Beatnik Heartbeat

In my last year of suburban innocence, I took one bold step. Upon entering a darkened basement, my eyes gazed into an unexpected sight. The intensity of a beating drum romanced my senses.

“I am the party star. I am popular,” sang the band. They were covering the anthem of 90’s teenage angst, popular. Quirky artwork filled the walls of the basement. The brightness served as a lighted candle. People sat in Indian style, bobbing their heads to the music. I smiled from ear to ear. Along with my friend, Nicky, we were taking in the intoxicating bohemian surroundings in the midst of our conservative town.

We joined the other revelers and sat Indian style. It was my first foray into open mic night at Back to the Grind, our local independent coffee house.

Poets went up on stage. Each spoke eloquently of their life experiences. Nervously, I fidgeted with my notebook paper. After one poet turned his poetry into a musical number to remember, the stage was left empty. I took a deep breath and galloped on stage.

The spotlight hit my face. It was harsh and intensified, when I read the first lines of the poem. I The words flowed with a proper theatrical accent. I took one last breath and quickly read the poem without stuttering. The audience clapped. I bowed and that marked my debut as poet. “This is going to be me, forever, audience applause, thought, I.

Years went by, and I didn’t write poetry. Instead, I wrote plays and short stories. Then one day, while sitting in a most cliché of surroundings, an East Village coffee shop. I opened up my $1 black marble notebook and filled the blank pages with a spontaneous poetry. “I’m back, I declared.

Soon, I immersed myself in New York’s poetry scene, attending reading after reading. Secretly, I longed to have the spotlight on my own work. My opportunity arrived.

A poet friend told me of open mic night at the Sidewalk Café in the East Village. Joyfully, I decided to share my poetry with an audience.

That day, the skies above Astor Place were an inspirational shade of hazy grey. I made my way through east Seventh Street. Nerves were ignited like fireworks over a darkened sky. “Oy, I need to go in front of perfect strangers and reveal my soul. This sounded wonderful an hour ago. Am I mad? Asked I, walking toward Alphabet City.

I took a seat on a bench in leafy Tompskin’s Square Park, Central Park’s grungy cousin. A sweet melody seduced my senses. “What is this most serenading sound?” asked I. To the corner of my eye was a folk band playing harmonious music. Instantly, my anxiety levels subsided.

“I just need to relax. This is the East Village, where (beat poet) Allen Ginsburg was inspired and famous punk bands played. I am joining a grand tradition of creative types inspired by the clash of folk music and grit, which engulf the landscape,” said I.

I left the comfort of a park bench for the venue. “ Nervousness, what the fuck is that?” asked I, practically skipping into the bar. The nervous fireworks returned. I stared into the crowd, which was half hipster and thought “I don’t think they’re going to get my poetry.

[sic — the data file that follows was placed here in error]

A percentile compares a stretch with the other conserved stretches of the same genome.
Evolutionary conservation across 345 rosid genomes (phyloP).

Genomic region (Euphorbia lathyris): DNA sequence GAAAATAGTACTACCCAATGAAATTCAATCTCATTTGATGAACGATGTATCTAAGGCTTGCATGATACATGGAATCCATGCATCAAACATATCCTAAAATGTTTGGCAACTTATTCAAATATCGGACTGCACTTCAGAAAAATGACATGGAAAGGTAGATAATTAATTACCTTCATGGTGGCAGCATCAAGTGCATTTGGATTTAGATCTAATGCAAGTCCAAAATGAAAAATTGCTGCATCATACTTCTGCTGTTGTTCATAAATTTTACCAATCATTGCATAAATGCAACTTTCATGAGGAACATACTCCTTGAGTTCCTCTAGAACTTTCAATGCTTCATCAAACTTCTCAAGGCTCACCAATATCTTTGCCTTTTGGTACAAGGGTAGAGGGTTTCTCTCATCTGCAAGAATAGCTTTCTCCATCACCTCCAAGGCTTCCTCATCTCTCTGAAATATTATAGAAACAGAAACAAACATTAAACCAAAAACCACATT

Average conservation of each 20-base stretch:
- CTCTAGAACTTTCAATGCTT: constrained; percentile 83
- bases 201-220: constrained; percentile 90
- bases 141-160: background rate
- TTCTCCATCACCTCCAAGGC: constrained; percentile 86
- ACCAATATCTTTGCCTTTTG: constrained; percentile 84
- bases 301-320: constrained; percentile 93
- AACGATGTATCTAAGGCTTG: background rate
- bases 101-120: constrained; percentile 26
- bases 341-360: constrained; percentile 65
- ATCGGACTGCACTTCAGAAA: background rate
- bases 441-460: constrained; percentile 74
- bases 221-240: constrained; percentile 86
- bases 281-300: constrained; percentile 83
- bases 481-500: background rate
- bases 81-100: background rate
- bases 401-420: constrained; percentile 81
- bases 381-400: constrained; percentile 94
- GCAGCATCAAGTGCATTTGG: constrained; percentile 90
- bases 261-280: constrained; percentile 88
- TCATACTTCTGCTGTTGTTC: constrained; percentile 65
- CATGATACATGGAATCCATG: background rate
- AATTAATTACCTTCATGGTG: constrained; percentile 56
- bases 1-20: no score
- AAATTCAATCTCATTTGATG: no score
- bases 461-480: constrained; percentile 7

With great bravery, I signed up. “I’ll take a glass of wine and a burger,” said I to the waitress. “Food and wine will help ease my nerves,” thought I. An uneasy feeling lingered.

The first poets stepped on stage. “Sex, cultural differences and body image issues are going to be covered & the audience will applaud,” were my initial thoughts. “Fuck, I am genius, declared I. Most of the poems revolved around those topics. The audience ate it up like a warm knish on freezing cold day.

My name didn’t come up. “That’s weird I signed up for open mic, when am I going to be called? Asked I. After one last poem about lesbian desires, intermission happened. Suddenly, I was called up for the poetry slam, where one gets judged for their work. “Fuck, I signed up for open mic. This has to be a mistake,” said I.

I had preconceived ideas on a poetry slam. Shrugging my shoulders, I gave it a whirl. The first poet went up, she read a poem about Billy Holliday, which she later turned into a story about sex. “Oy, this story makes me happy to be gay, “ thought I.

The audience clapped. She left the stage. With much shock, she was given a score by random judges. “Shit, they’re giving out scores? You get judged for bearing your soul? How can people give out scores for this?” asked I with a swift eye roll.

Escaping was not a viable option. Soon, I went on stage. I made a joke. Nobody laughed. Then I read my poem to an ocean of emotionless faces. The experience was a speedy one. I finished and left the stage. The audience clapped, politely.

My score was low, very low. Oh, my poor poetic soul free fell into disappointed. I kept a brave demeanor, but bolted out of the venue after the show ended.

“This was such a disappointment. My first show in years and nobody got me,” said I. Like many disappointed writers before me, I took an obvious step.

“Dad, the show sucked. Everybody hated me. I don’t think I want to do this again,” said I, on the phone. My dad with a giggle responded, “You had the guts to go up on stage. I am proud of you. So, you feel like shit now, but you’re the type to just keep on going, no matter how much people hate you. After an uplifting conversation, I dusted myself off and carried on.

Rather, than feeling like a failure, I walked crosstown to the subway. “ This is only the beginning and fuck, if I didn’t do well on this show. My poetry-reading journey has just begun. While crossing Fifth Avenue, I let out the following words, “fuck it.” From there, I planned my next performance. More importantly, I know I did something right, when a group of silly hipsters just didn’t get it.

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